23 NSCLC cell lines were grown in intermediate isotope labeled L-D4 14N2-lysine (Lys4) and L-13C614N4-arginine (Arg6) and heavy isotope-labeled L-13C615N2-lysine (Lys8) and L-13C615N4-arginine (Arg10) SILAC medium. All cells were cultivated in SILAC medium for a minimum of six doubling times to obtain an incorporation efficiency for the labeled amino acids of at least 95%. For harvest, cells were washed twice with ice-cold PBS and lysed directly on the plates by the addition of ice-cold lysis buffer (8 M urea, 50 mM Tris, pH 8.2, 75 mM NaCl, 1 mM EDTA, 1 mM EGTA, 1 mM PMSF, 10 mM sodium fluoride, 10 mM β-glycerophosphat, 2.5 mM sodium orthovanadate, 50 ng/ml calyculin A, 10 µg/ml aprotinin, 10 µg/ml leupeptin and 1:100 (v/v) phosphatase inhibitor cocktails 1 and 3 (Sigma)). After sonication, cell debris was sedimented by centrifugation and the protein concentration was determined by a Bradford assay. Equal protein amounts of a super SILAC reference sample (composed of 13 cell lines) and lysates from intermediate and heavy SILAC labeled cell lines (50 µg protein each) were mixed and subsequently subjected to reduction (10 mM DTT, 30 min at room temperature) and alkylation (55 mM iodoacetoamide for 30 min at room temperature). Proteins were separated by gel electrophoresis with ready-made 10% NuPAGE® Bis-Tris gels (Invitrogen) according to the manufacturer's instructions. Resolved proteins were stained using the Colloidal Blue staining kit (Invitrogen). In all SILAC experiments, gels were cut into ten slices followed by in-gel digestion with trypsin (Promega, 1:100 (w/w), 37°C, overnight). Subsequently, peptides were extracted, purified with C18-StageTips and subjected to MS analysis as described (Rappsilber et al., 2007). All LC-MS/MS analyses were performed on an LTQ-Orbitrap (Orbitrap Discovery, Thermo Fisher Scientific). Peptide samples were loaded in solvent A (0.5% acetic acid) by an Agilent 1200 nanoflow system (Agilent Technologies) on a 15 cm fused silica emitter (New Objective) packed in-house with reversed phase material (Reprosil-Pur C18-AQ, 3 µm, Dr. Maisch GmbH; Germany) at a flow of 500 nl/min. The bound peptides were eluted by a gradient from 10% to 60% of solvent B (80% acetonitrile, 0.5% acetic acid) at a flow rate of 200 nl/min and sprayed directly into the mass spectrometer by applying a spray voltage of 2.2 kV using a nanoelectrospray ion source (Proxeon Biosystems). The mass spectrometer was operated in the positive ion mode and with a data-dependent switch between MS and MS/MS acquisition. To improve mass accuracy in the MS mode, the lock-mass option was enabled as described (Olsen et al., 2005). Full scans were acquired in the orbitrap at a resolution r = 30,000 and a target value of 1,000,000 ions. The five most intense ions detected in the MS scan were selected for collision induced dissociation in the LTQ at a target value of 5000 ion counts. The resulting fragmentation spectra were also recorded in the linear ion trap. Ions that were once selected for data dependent acquisition were dynamically excluded for 90 sec from further fragmentation. Mass spectrometric settings were: no sheath and auxiliary gas flow; heated capillary temperature, 220°C; normalized collision energy, 35% and an activation q = 0.25.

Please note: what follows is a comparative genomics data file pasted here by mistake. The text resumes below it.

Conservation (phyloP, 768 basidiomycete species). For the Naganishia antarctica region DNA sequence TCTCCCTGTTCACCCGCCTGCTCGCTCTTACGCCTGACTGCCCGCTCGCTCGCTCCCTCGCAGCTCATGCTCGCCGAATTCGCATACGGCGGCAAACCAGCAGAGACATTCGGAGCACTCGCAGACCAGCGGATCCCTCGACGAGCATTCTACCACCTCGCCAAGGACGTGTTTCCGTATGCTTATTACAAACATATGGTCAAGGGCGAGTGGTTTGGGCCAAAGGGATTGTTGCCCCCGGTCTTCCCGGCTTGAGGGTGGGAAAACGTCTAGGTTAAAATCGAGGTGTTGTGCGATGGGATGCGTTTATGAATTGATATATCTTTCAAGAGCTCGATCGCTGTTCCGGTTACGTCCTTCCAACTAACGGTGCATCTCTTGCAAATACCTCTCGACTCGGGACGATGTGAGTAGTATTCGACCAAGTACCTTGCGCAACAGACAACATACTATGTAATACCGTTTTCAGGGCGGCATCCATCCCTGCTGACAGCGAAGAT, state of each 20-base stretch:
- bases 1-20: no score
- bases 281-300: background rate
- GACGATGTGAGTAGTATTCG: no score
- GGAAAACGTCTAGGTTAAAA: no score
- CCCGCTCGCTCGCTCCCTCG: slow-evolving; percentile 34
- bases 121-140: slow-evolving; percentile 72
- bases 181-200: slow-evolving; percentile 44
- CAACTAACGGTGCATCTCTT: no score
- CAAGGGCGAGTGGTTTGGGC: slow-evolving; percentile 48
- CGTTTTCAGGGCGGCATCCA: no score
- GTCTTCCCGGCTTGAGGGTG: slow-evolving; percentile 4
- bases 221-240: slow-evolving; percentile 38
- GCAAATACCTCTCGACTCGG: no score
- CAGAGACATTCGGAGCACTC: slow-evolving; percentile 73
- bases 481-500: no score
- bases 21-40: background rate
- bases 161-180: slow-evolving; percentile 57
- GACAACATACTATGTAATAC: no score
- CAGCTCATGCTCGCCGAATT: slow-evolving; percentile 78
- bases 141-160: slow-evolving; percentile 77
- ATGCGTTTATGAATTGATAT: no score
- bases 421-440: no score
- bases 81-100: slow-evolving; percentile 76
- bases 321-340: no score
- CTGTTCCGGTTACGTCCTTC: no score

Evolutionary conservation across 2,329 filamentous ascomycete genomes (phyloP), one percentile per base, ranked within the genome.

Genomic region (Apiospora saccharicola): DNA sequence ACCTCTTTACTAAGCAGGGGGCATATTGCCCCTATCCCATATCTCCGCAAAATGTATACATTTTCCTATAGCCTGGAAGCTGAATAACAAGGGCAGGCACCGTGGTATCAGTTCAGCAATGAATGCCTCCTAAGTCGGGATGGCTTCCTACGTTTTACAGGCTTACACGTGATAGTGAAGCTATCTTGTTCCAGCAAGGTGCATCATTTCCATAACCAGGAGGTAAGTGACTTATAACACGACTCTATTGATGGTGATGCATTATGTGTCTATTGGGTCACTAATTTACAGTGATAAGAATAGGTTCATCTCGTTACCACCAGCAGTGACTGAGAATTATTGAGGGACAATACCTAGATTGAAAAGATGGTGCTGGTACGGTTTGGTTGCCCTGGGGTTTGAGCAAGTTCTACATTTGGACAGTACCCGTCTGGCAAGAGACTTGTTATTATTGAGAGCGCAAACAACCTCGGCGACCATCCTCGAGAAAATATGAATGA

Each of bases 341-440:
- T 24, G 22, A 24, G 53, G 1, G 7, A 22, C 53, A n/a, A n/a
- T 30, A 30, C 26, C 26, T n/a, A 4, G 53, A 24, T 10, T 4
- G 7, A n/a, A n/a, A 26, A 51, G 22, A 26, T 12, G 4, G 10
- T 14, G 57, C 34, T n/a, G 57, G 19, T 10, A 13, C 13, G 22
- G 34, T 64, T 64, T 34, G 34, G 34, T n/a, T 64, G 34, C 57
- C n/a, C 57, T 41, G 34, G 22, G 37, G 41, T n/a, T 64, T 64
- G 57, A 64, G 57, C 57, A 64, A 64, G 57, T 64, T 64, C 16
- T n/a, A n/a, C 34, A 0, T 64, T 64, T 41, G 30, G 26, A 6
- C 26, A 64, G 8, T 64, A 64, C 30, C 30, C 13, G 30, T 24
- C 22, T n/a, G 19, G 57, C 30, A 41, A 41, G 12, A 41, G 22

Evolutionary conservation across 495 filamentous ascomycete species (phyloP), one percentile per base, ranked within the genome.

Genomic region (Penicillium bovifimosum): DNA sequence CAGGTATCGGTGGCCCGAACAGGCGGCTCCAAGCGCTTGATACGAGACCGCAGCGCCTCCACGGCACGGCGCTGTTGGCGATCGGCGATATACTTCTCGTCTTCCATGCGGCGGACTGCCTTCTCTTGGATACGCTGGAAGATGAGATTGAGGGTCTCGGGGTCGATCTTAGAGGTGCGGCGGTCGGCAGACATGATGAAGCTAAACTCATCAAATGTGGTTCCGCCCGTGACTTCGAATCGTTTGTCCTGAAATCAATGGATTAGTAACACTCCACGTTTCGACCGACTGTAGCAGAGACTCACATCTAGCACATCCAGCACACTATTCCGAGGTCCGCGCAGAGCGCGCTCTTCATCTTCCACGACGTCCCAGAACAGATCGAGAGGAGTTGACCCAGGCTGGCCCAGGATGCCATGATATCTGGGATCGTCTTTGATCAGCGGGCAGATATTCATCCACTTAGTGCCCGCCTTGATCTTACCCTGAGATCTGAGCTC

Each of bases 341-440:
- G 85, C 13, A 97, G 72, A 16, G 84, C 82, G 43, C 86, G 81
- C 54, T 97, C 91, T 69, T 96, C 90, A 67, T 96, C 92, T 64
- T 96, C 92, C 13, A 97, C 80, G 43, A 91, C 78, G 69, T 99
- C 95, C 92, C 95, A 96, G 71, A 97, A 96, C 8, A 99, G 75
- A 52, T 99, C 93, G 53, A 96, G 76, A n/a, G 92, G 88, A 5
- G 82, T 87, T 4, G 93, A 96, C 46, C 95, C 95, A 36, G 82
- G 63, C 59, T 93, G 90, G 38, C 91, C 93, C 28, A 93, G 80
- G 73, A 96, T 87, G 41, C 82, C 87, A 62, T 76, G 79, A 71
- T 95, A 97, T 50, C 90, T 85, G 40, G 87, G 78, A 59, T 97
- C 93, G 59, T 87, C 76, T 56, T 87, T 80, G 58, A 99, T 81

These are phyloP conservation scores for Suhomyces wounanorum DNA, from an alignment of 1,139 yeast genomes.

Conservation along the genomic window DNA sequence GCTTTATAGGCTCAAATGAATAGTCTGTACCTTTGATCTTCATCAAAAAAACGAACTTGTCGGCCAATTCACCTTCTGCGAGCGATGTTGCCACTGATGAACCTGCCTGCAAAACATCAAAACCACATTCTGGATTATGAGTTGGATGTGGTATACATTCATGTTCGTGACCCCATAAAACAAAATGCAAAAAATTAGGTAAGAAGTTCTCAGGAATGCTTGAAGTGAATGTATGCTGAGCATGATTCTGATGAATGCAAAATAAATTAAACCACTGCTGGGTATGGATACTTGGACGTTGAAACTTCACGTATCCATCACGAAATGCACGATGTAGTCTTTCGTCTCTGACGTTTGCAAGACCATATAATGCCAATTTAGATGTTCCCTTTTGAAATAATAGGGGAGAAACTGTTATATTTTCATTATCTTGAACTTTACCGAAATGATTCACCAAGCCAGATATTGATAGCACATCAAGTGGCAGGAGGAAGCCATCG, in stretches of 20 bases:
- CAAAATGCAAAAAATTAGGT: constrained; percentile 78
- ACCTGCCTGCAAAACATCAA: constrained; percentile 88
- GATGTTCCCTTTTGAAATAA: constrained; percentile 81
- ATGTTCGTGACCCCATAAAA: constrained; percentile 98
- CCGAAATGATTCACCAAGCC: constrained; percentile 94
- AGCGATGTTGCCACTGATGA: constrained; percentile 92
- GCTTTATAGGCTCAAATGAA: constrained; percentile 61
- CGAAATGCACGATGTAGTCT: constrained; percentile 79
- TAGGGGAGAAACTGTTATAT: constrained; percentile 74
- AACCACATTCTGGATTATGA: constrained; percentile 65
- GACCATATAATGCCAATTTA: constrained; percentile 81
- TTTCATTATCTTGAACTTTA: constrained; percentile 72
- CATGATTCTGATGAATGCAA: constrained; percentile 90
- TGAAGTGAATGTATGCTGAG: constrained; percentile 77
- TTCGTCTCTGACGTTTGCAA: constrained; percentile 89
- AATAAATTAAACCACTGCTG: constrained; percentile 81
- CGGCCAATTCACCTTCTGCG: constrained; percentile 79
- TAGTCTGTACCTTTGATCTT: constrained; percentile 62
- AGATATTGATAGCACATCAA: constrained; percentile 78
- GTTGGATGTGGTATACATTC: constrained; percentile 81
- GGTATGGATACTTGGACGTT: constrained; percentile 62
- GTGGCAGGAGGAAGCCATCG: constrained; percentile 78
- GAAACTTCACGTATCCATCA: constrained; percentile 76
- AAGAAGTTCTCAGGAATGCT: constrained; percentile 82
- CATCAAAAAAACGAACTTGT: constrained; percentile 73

Data Processing Protocol